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5 Things to Practice the Summer Before Kindergarten

It’s July. Next comes August with September hot on its heels. And with September comes the first day of school.

For some, it will be the very first day of school. Starting kindergarten is exciting and overwhelming and amazing. My oldest just finished his kindergarten year. It was absolutely awesome, but it was definitely an adjustment.

Some intentional efforts now can make the adjustment go more smoothly.

Five Things to Practice this Summer Before Kindergarten Starts

1. Eating lunch independently

My son doesn’t like to eat in general. There are very few packable items that he likes. Combine that with his dietary restrictions and the lunch box and it’s a struggle. I was stressed about lunch – if he would eat, if he would eat fast enough, etc.

So we packed a lunch for the pool almost every day of the summer. It gave me an opportunity to figure out what packed well and what he liked to eat. I’d have him practice opening all of his containers by himself and packing them back away at the end of lunch. I also challenged him to get all of his lunch eaten during the 15-minute adult swim.

It was a process we worked on all summer, but it worked. The mom working in the cafeteria (who I met at the pool) even texted me the first day of school to let me know that he ate. (Insert joyful sigh.)

2. Listening to directions, the first time

That sweet kindergarten teacher cares deeply about your child but she also cares deeply about the up to 25 other kids in the class. There are literally not enough minutes in her day to repeat all of her instructions individually to each child.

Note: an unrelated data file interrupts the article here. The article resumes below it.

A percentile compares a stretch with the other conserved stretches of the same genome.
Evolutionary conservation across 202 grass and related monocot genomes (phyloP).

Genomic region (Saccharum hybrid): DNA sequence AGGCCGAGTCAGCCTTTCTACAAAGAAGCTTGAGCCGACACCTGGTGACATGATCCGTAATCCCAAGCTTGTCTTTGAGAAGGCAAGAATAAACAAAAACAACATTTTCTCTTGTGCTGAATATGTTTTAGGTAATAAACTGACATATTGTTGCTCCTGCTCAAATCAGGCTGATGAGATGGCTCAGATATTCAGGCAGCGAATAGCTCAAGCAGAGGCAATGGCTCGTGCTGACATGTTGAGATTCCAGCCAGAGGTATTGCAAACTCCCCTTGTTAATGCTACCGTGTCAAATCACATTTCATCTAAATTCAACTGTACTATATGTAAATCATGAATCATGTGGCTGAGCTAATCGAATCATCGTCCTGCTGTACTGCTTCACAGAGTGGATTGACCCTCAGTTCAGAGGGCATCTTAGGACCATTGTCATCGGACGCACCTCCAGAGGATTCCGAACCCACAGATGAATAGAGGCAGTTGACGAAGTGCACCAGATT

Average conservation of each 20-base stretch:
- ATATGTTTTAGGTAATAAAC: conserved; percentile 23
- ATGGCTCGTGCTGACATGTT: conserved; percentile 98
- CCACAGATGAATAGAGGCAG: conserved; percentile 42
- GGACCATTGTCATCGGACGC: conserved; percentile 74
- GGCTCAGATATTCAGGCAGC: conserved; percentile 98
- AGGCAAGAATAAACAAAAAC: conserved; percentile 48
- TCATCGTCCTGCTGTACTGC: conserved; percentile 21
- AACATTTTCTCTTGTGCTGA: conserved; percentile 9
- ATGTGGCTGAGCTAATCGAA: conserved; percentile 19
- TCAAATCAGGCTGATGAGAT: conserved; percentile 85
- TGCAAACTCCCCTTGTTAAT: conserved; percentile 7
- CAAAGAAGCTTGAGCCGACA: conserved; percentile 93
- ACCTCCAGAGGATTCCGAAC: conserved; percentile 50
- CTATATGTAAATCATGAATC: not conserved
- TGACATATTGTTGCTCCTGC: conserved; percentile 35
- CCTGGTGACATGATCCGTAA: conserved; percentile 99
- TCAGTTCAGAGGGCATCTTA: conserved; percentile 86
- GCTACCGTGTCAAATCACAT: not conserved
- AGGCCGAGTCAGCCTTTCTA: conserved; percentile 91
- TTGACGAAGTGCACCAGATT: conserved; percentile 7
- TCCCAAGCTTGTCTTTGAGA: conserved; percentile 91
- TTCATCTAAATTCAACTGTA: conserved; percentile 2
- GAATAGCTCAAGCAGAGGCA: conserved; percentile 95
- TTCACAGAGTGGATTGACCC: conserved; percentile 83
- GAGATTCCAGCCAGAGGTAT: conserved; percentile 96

She can’t hold your child’s physical or proverbial hand all day to listen and stay on task…she has twenty-five little people to spread her time and attention between. Help her out. Practice only giving instructions one time.

3. Potty procedures

So most kids have probably been potty trained a few years before they go to kindergarten. But in kindergarten, it’s a whole new level of taking care of everything themselves – the clothing, the full-sized toilet, the door closed, the wiping, the handwashing…all of it. Rompers are probably not a good wardrobe choice.

Even my children that are in preschool every weekday morning, generally don’t poop there. They wait until they get home. Which is fine, but the kindergarten day is much longer. Chances are that they are going to need to do their business at some point at school. Make sure they can handle it without a reminder or any assistance.

One of my children recently went through a phase of taking all of their clothes off to go potty. Yeah. That can’t happen at kindergarten. Go ahead and start practicing that now.

Also, for boys, practice using the “pocket” in the underwear to go pee so that they don’t have to drop their whole trousers at the urinal with the big kids.

4. Washing hands

Washing hands is a big deal in our house. It was a big deal at my kids’ preschool too with careful handwashing procedures. That’s not how it works in elementary school at all. If you want to wash your hands, great. But there aren’t reminders before snack or lunch. Just some bottles of hand sanitizer on the desks.